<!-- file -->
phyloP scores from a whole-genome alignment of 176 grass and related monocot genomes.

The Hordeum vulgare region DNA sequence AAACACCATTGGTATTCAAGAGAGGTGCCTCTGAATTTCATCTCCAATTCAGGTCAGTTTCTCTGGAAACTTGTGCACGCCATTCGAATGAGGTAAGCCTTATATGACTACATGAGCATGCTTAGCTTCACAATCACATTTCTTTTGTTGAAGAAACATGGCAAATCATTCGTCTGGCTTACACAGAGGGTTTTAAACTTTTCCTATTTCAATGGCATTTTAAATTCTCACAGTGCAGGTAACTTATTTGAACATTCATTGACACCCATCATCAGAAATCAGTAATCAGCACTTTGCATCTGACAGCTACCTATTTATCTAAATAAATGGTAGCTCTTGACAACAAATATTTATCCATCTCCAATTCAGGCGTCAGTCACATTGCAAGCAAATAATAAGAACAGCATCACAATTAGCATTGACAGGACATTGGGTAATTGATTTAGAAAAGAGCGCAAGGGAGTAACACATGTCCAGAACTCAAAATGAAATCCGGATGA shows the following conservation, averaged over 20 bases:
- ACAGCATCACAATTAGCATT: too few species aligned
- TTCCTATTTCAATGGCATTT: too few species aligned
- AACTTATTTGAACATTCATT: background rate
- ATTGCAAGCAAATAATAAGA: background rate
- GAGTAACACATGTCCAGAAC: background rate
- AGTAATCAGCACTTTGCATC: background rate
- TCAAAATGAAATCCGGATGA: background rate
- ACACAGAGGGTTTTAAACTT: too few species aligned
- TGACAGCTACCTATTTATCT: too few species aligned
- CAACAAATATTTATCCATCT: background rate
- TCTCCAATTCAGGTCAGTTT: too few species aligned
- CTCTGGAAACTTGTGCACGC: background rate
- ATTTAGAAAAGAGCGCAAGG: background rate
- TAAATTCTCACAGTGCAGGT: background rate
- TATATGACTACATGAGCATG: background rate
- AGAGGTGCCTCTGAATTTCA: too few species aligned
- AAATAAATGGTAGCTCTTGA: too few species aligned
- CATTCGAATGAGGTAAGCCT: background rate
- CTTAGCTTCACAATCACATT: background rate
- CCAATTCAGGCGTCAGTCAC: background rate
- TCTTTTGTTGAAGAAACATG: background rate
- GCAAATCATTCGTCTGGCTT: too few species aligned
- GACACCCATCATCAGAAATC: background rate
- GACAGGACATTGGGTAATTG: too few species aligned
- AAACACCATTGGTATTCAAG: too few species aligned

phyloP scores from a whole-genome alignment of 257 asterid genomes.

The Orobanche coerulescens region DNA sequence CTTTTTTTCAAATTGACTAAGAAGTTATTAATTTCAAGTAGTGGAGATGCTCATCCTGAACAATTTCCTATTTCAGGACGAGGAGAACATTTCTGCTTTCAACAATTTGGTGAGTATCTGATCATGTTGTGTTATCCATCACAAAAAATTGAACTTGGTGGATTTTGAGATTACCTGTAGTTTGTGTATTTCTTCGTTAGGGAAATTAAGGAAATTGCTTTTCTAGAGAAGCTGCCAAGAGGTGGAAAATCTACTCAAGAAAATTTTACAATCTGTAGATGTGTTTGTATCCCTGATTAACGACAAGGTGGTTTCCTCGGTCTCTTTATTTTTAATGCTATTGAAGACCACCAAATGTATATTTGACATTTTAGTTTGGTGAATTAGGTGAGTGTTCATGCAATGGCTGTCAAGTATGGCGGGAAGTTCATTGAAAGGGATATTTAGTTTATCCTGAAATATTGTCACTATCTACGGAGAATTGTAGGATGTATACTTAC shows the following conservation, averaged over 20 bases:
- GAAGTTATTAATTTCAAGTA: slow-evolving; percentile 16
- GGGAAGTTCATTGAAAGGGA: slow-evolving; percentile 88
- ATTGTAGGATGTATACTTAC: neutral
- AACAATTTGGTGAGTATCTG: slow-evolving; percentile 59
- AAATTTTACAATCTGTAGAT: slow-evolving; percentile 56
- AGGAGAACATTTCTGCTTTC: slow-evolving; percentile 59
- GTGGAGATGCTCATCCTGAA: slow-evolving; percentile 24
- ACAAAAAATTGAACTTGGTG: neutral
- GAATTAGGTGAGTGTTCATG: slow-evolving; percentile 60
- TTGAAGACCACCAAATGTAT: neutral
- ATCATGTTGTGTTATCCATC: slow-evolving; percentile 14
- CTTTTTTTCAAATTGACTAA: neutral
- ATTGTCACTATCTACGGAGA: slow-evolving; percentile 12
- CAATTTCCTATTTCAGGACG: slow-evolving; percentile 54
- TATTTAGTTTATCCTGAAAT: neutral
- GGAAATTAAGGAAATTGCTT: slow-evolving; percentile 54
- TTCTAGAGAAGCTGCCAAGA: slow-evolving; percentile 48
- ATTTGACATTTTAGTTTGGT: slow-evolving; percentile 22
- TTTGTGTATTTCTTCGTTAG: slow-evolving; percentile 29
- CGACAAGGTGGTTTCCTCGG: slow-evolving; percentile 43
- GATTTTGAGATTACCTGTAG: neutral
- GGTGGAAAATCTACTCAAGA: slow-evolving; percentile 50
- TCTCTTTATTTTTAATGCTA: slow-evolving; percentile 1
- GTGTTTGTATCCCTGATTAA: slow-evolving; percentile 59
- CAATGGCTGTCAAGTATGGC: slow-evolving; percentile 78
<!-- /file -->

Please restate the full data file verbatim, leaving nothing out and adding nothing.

phyloP scores from a whole-genome alignment of 176 grass and related monocot genomes.

The Hordeum vulgare region DNA sequence AAACACCATTGGTATTCAAGAGAGGTGCCTCTGAATTTCATCTCCAATTCAGGTCAGTTTCTCTGGAAACTTGTGCACGCCATTCGAATGAGGTAAGCCTTATATGACTACATGAGCATGCTTAGCTTCACAATCACATTTCTTTTGTTGAAGAAACATGGCAAATCATTCGTCTGGCTTACACAGAGGGTTTTAAACTTTTCCTATTTCAATGGCATTTTAAATTCTCACAGTGCAGGTAACTTATTTGAACATTCATTGACACCCATCATCAGAAATCAGTAATCAGCACTTTGCATCTGACAGCTACCTATTTATCTAAATAAATGGTAGCTCTTGACAACAAATATTTATCCATCTCCAATTCAGGCGTCAGTCACATTGCAAGCAAATAATAAGAACAGCATCACAATTAGCATTGACAGGACATTGGGTAATTGATTTAGAAAAGAGCGCAAGGGAGTAACACATGTCCAGAACTCAAAATGAAATCCGGATGA shows the following conservation, averaged over 20 bases:
- ACAGCATCACAATTAGCATT: too few species aligned
- TTCCTATTTCAATGGCATTT: too few species aligned
- AACTTATTTGAACATTCATT: background rate
- ATTGCAAGCAAATAATAAGA: background rate
- GAGTAACACATGTCCAGAAC: background rate
- AGTAATCAGCACTTTGCATC: background rate
- TCAAAATGAAATCCGGATGA: background rate
- ACACAGAGGGTTTTAAACTT: too few species aligned
- TGACAGCTACCTATTTATCT: too few species aligned
- CAACAAATATTTATCCATCT: background rate
- TCTCCAATTCAGGTCAGTTT: too few species aligned
- CTCTGGAAACTTGTGCACGC: background rate
- ATTTAGAAAAGAGCGCAAGG: background rate
- TAAATTCTCACAGTGCAGGT: background rate
- TATATGACTACATGAGCATG: background rate
- AGAGGTGCCTCTGAATTTCA: too few species aligned
- AAATAAATGGTAGCTCTTGA: too few species aligned
- CATTCGAATGAGGTAAGCCT: background rate
- CTTAGCTTCACAATCACATT: background rate
- CCAATTCAGGCGTCAGTCAC: background rate
- TCTTTTGTTGAAGAAACATG: background rate
- GCAAATCATTCGTCTGGCTT: too few species aligned
- GACACCCATCATCAGAAATC: background rate
- GACAGGACATTGGGTAATTG: too few species aligned
- AAACACCATTGGTATTCAAG: too few species aligned

phyloP scores from a whole-genome alignment of 257 asterid genomes.

The Orobanche coerulescens region DNA sequence CTTTTTTTCAAATTGACTAAGAAGTTATTAATTTCAAGTAGTGGAGATGCTCATCCTGAACAATTTCCTATTTCAGGACGAGGAGAACATTTCTGCTTTCAACAATTTGGTGAGTATCTGATCATGTTGTGTTATCCATCACAAAAAATTGAACTTGGTGGATTTTGAGATTACCTGTAGTTTGTGTATTTCTTCGTTAGGGAAATTAAGGAAATTGCTTTTCTAGAGAAGCTGCCAAGAGGTGGAAAATCTACTCAAGAAAATTTTACAATCTGTAGATGTGTTTGTATCCCTGATTAACGACAAGGTGGTTTCCTCGGTCTCTTTATTTTTAATGCTATTGAAGACCACCAAATGTATATTTGACATTTTAGTTTGGTGAATTAGGTGAGTGTTCATGCAATGGCTGTCAAGTATGGCGGGAAGTTCATTGAAAGGGATATTTAGTTTATCCTGAAATATTGTCACTATCTACGGAGAATTGTAGGATGTATACTTAC shows the following conservation, averaged over 20 bases:
- GAAGTTATTAATTTCAAGTA: slow-evolving; percentile 16
- GGGAAGTTCATTGAAAGGGA: slow-evolving; percentile 88
- ATTGTAGGATGTATACTTAC: neutral
- AACAATTTGGTGAGTATCTG: slow-evolving; percentile 59
- AAATTTTACAATCTGTAGAT: slow-evolving; percentile 56
- AGGAGAACATTTCTGCTTTC: slow-evolving; percentile 59
- GTGGAGATGCTCATCCTGAA: slow-evolving; percentile 24
- ACAAAAAATTGAACTTGGTG: neutral
- GAATTAGGTGAGTGTTCATG: slow-evolving; percentile 60
- TTGAAGACCACCAAATGTAT: neutral
- ATCATGTTGTGTTATCCATC: slow-evolving; percentile 14
- CTTTTTTTCAAATTGACTAA: neutral
- ATTGTCACTATCTACGGAGA: slow-evolving; percentile 12
- CAATTTCCTATTTCAGGACG: slow-evolving; percentile 54
- TATTTAGTTTATCCTGAAAT: neutral
- GGAAATTAAGGAAATTGCTT: slow-evolving; percentile 54
- TTCTAGAGAAGCTGCCAAGA: slow-evolving; percentile 48
- ATTTGACATTTTAGTTTGGT: slow-evolving; percentile 22
- TTTGTGTATTTCTTCGTTAG: slow-evolving; percentile 29
- CGACAAGGTGGTTTCCTCGG: slow-evolving; percentile 43
- GATTTTGAGATTACCTGTAG: neutral
- GGTGGAAAATCTACTCAAGA: slow-evolving; percentile 50
- TCTCTTTATTTTTAATGCTA: slow-evolving; percentile 1
- GTGTTTGTATCCCTGATTAA: slow-evolving; percentile 59
- CAATGGCTGTCAAGTATGGC: slow-evolving; percentile 78